Zoe Louise Ball has made history. Again.
In 1997, she became the first woman to host the Radio 1 Breakfast Show. Next year, she’ll become the first woman to host its Radio 2 equivalent.
She beat competition from her close friend Sara Cox to take the role; and replaces Chris Evans, who regularly attracts more than 9 million listeners to the show.
Here are some facts you might now know about the broadcaster.
1) She made her TV debut in 1980
Zoe was just 10 when she appeared in the studio audience for the kids’ TV show Saturday Superstore in 1980.
The youngster was in the studio because her father, broadcaster and maths genius Johnny Ball, was a guest on the show.
Years later, of course, Zoe presented her own Saturday morning kids’ show, Live & Kicking, alongside Jamie Theakston and Mr Blobby.
2) She had an unconventional diet as a child
Zoe’s parents divorced when she was young, and she stayed with her dad – which was unusual for the 1970s.
But despite his talents as a father and broadcaster, Johnny Ball was not a cook.
“To this day he can barely boil an egg,” Zoe told The Guardian in 2012, explaining that she ate a lot of tinned soup and evaporated milk as a child.
But she made up for it at school.
“I was one of those kids who ate everyone’s school dinners,” she said. “They used to call me ‘Pig of The Year’.
“I ate 18 spam fritters in one sitting at Farnham Common junior school in some sort of popularity contest.”
3) Early mornings are not her style
Zoe’s stint on the Radio 1 Breakfast show started when she was in her mid-20s and enjoying life to the full.
The programme was littered with tales of her nights on the town; and she admitted that getting up for the show was a bit of a chore.
“Do you remember the alarm going off?” she asked Sara Cox, her breakfast show successor, on a programme commemorating Radio 1’s 40th anniversary. “I used to just roll over and turn it off again and again.
“Half past five I used to set my alarm, and I would leave the house at 6:29.” (Her show started at 6:30).
“I had this lovely driver called John and he used to have to literally bash the door in each morning to get me up.
“The worst thing was being in the car and being late and hearing someone else do your show. Three records in, ‘she’s not here’. Four records in, ‘she’s still not here’.”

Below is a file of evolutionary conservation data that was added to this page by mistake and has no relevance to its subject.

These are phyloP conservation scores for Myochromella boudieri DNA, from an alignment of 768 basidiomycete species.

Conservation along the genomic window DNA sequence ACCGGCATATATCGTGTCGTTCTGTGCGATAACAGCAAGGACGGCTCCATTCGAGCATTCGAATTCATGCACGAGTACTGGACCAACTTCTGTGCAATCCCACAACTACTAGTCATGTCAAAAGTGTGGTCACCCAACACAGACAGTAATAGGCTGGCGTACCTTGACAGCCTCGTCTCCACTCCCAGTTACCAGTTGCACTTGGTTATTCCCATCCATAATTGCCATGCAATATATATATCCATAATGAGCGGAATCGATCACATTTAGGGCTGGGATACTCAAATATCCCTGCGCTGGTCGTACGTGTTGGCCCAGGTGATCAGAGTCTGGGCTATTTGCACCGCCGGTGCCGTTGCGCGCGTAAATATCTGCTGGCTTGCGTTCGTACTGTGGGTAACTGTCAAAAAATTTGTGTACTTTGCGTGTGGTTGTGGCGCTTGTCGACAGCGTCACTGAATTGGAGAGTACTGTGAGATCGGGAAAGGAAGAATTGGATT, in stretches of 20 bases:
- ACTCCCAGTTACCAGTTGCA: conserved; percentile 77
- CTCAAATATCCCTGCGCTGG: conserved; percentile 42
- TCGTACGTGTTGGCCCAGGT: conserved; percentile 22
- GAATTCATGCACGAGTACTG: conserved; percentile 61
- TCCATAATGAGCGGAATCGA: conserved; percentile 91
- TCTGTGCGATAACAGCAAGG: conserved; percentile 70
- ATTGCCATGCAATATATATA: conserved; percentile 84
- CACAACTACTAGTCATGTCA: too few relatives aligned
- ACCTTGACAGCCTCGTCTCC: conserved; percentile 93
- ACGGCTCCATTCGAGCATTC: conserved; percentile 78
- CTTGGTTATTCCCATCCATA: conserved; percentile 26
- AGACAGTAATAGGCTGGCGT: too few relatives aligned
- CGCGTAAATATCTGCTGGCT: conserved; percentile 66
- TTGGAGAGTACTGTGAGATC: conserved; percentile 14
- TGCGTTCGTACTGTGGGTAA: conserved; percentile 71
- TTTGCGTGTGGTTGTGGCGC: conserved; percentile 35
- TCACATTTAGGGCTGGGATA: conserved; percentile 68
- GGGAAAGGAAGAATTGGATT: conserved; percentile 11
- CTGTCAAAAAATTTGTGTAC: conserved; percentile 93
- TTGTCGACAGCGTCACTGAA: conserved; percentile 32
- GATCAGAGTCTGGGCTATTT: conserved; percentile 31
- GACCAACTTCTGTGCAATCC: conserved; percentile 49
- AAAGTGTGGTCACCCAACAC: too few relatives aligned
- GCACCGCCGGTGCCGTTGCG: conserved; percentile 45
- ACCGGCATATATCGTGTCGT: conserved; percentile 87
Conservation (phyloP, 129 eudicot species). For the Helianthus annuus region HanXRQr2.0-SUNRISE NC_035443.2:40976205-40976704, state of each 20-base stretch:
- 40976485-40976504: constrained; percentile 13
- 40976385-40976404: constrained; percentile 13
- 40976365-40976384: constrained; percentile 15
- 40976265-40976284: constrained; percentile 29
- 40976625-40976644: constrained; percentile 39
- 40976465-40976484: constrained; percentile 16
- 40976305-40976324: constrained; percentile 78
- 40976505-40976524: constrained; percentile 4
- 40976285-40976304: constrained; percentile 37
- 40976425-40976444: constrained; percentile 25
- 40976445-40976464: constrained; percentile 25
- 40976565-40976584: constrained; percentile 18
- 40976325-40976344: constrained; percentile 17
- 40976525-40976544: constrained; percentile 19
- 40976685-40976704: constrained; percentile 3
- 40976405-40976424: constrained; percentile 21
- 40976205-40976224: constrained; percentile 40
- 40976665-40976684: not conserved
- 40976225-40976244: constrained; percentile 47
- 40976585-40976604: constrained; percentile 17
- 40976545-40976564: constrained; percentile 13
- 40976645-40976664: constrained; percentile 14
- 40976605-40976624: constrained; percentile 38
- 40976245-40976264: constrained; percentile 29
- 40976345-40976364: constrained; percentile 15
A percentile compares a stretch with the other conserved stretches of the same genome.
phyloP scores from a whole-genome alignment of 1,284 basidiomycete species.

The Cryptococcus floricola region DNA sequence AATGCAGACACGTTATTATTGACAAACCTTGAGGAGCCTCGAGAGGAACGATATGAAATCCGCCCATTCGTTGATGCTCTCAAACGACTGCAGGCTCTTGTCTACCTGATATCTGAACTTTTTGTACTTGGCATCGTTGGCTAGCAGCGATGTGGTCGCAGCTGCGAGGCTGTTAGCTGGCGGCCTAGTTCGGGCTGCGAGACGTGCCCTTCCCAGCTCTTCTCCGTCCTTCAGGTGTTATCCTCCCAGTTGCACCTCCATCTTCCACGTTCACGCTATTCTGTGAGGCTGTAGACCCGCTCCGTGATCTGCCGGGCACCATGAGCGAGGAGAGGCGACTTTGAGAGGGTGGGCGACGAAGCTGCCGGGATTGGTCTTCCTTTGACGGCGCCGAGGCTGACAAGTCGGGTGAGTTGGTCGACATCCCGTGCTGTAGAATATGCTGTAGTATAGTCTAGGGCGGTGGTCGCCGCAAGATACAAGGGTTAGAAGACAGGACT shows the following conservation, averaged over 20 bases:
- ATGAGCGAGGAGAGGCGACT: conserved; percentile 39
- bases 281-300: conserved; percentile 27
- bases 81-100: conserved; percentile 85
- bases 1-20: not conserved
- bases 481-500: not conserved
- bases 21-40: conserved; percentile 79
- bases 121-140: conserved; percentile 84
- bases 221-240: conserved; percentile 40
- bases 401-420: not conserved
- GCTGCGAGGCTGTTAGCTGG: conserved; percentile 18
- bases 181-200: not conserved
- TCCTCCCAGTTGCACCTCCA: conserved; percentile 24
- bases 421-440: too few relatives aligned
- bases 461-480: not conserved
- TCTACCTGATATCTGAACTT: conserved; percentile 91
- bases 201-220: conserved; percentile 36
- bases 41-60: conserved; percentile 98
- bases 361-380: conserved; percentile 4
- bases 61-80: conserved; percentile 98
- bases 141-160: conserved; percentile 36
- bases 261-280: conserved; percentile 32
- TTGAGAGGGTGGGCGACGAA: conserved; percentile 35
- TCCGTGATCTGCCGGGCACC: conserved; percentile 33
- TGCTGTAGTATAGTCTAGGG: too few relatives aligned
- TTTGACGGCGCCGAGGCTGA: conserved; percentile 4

“I did get told off a couple of times.”
Her stint was not without controversy. Zoe later told a BBC 2 documentary she’d been “high” during a live broadcast from Ibiza; and, according to the Mail On Sunday, school bus drivers in Shropshire banned the show after the star uttered a four-letter expletive in 1998.
4) The last song she played on Radio 1 was…
Music Sounds Better With You by Stardust.
Zoe quit the Radio 1 breakfast show in 2000, after two-and-a-half years, to raise a family. She’d enjoyed audiences of more than 7 million; and interviewed everyone from the Spice Girls to Madonna.
Her final breakfast show was a star-studded affair, broadcast live from the BBC’s Radio Theatre, attended by hundreds of fans, Spice Girl Mel C, James singer Tim Booth and dance act Phats and Small.
At the end of the show, BBC director general Greg Dyke gave her a bottle of Jack Daniel’s whiskey; and the team set off for a champagne breakfast.
5) She holds a Strictly Come Dancing record
Before hosting the Strictly spin-off It Takes Two, Zoe was a contestant on the third series of the dancing show.
Partnered with Ian Waite, she stunned audiences with her first dance, a waltz, that won 35 points from the judges. That’s a record high score for the first week of the show, which still stands today.
Zoe and Ian made it through to the final, eventually coming third to Darren Gough and his dancing partner Lilia Kopylova.
Speaking on Wednesday, after being announced as the host of Radio 2’s Breakfast Show, Zoe said she hoped to keep presenting It Takes Two.
“That’s my other favourite job. So I’m really hoping I’ll be able to do both.”
6) She raised £1 million for Sport Relief
Earlier this year, Zoe set off on a gruelling 350-mile bike ride, from Blackpool (where she was born) to Brighton (where she lives).
She took on the Hardest Road Home challenge for Sport Relief, in memory of her partner Billy Yates, who took his own life in 2017.
Zoe said she knew Yates had lived with depression but “didn’t know how to help”.
“He was a big strong guy. He did the Iron Man, he loved cycling 50 miles a day, he was the life and soul of the party,” she told the Radio Times.
“To see a man like that crumble under the pressure was heartbreaking to watch.”
Her bike ride, which aimed to raise awareness of mental health issues and the effects of suicide on family and friends, eventually raised £1,198,012.
The star, who was moved to tears when she heard the total, thanked everyone who donated money, saying: “Your generosity is everything and will make such a difference and help so many vulnerable people.”
7) Her son encouraged her to host Radio 2’s breakfast show
Zoe left Radio 1 to have her first son, Woody, with dance producer Norman Cook (Fatboy Slim). Now 18 and heading off to university, he encouraged his mum to chase the Radio 2 job.
“He said, ‘Mum, come on, don’t even think about it. It’s the coolest thing you can do,'” Zoe told Chris Evans, as she appeared on Radio 2 to announce her new role.
“‘And mum,’ he said, and he looked into my eyes and he held my hand, ‘someone will listen'”.
Her daughter, Nelly, was less enthusiastic.
“I said to her, ‘Will you listen to mummy?'” she said. “No, I’ll probably listen to Greg [James on Radio 1]. But if he plays a bad record, I’ll listen to you to see if you’re all right.”
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